Corps regulatory helps preserve and protect “Living Shorelines”

Published Feb. 7, 2019

   Coastal wetlands along North Carolina provide more than 3000 square miles of aesthetically pleasing vegetation. They provide food and habitat for several species of animals, and are critical as nurseries for a variety of marine species.  These wetlands help filter pollutants from storm water runoff, and protect or reduce inland damage from constant wave action, storm surges and tides.

   Coastal wetlands face natural and man-made threats.  Tidal action, waves, boat wakes and inclement weather all take their toll on them.  The tidal marshes respond to these stressors by migrating.  The waterfront side erodes and the marsh builds up on the opposite, landward side.  To add additional problems, people who build close to the marshes are also affected by erosion. However, instead of moving back, they respond by building wooden or concrete walls or place piles of rock to protect their property.  Locked in place in front of the wall or rocks, the marsh can’t retreat and will eventually disappear.  According to the North Carolina Coastal Federation, as many as 20 miles of the state’s estuarine shoreline are walled or rocked each year.     

   Coastal Federation officials maintain that the best way to deal with erosion is to plan for it, and to build as far as possible from the water’s edge and to retreat when the time comes. When that’s not possible, it recommends using stabilization methods that maintain the natural integrity of the marsh with the least amount of damage.  Living shorelines are one method of doing that.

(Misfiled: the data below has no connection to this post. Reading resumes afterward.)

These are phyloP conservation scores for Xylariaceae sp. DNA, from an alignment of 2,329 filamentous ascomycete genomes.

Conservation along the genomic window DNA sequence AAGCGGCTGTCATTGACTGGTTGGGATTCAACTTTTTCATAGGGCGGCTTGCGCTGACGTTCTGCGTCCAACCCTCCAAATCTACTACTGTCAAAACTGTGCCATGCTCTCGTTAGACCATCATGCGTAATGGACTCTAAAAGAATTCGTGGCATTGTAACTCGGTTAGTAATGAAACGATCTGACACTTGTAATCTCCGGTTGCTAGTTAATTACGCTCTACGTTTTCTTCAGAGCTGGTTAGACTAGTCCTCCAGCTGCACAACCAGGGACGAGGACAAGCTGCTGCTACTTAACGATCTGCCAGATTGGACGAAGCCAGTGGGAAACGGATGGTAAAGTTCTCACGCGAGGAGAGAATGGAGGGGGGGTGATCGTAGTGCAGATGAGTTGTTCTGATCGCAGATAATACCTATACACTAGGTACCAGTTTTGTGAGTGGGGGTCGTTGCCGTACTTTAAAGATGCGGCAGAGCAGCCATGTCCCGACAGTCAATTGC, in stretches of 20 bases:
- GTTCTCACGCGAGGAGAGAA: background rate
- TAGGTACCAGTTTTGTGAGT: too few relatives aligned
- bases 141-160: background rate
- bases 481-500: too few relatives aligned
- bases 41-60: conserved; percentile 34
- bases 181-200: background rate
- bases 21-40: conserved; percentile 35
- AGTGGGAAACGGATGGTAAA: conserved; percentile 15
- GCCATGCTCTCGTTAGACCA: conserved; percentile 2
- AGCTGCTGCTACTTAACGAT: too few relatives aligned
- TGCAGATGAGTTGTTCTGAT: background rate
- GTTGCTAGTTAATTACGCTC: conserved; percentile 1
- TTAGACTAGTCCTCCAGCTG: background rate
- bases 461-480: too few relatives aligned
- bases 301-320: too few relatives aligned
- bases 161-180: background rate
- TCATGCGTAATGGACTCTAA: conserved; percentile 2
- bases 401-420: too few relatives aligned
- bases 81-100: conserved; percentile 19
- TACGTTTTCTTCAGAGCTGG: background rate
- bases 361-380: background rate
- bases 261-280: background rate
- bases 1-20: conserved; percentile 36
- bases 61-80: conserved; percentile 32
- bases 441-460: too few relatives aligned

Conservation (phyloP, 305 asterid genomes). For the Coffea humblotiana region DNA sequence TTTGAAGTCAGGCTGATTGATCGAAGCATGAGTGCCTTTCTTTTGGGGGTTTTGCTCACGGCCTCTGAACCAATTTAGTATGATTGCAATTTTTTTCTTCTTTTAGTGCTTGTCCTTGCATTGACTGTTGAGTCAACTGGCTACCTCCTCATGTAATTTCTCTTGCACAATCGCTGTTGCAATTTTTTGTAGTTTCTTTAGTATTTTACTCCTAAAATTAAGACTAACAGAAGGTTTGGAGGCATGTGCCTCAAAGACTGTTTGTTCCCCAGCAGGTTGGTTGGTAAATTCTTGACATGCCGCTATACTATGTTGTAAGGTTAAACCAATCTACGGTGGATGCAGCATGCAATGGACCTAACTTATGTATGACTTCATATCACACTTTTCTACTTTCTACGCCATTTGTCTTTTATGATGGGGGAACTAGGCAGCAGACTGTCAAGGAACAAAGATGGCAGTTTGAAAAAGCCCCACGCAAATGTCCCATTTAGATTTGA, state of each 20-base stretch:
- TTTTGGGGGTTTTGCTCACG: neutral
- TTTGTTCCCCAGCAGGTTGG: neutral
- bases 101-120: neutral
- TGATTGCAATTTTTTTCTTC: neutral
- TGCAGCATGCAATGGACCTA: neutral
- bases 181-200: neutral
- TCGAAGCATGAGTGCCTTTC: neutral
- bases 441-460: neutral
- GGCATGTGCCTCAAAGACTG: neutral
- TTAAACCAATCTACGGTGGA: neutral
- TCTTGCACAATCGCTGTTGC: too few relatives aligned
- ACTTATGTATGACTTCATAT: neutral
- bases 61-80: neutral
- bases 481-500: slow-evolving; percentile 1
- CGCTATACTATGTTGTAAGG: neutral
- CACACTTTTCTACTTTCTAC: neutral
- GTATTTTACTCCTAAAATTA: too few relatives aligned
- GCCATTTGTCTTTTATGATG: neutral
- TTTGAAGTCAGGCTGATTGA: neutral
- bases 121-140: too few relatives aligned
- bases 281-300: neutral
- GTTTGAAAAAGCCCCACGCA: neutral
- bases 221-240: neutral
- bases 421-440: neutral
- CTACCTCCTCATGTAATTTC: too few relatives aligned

The U.S. Army Corps of Engineers Wilmington District Regulatory Branch is doing its part to keep coastal wetlands from disappearing permanently.

   “Living shoreline projects generally involve the discharge of fill material such as rock material into coastal wetlands and usually require a permit under Section 10 of the River and Harbors Act and Section 404 of the Clean Water Act,” said Regulatory Project Manager Ronnie Smith.  “Regulatory project managers conduct site visits and assessments if necessary and on a case-by-case basis. Generally, we rely on information provided by the North Carolina Division of Coastal Management.”

   Smith said the Wilmington District authorizes these types of projects with Nationwide Permit (NWP) 54 and Programmatic General Permit 291. The NWPs were coordinated with federal and state agencies during the NWP renewal process, so the Corps generally does not coordinate with agencies prior to authorizing the NWP. 

   “If we are processing a permit under the PGP 291 process, we coordinate with and request comments from the U.S. Coast Guard, U.S. Fish and Wildlife Service, National Oceanic and Atmospheric Administration, and any other federal agencies that would have interest in the project area,” Smith explained.  “We are in the process of developing a Regional General Permit (RGP) to authorize the construction of marsh sill structures such as oyster reefs or rock formations. The use of this RGP will usually not require notification to the Corps prior to the construction of a marsh sill. During the development and approval process of RGP, we coordinated with, consulted with and/or met with representatives of the various agencies.”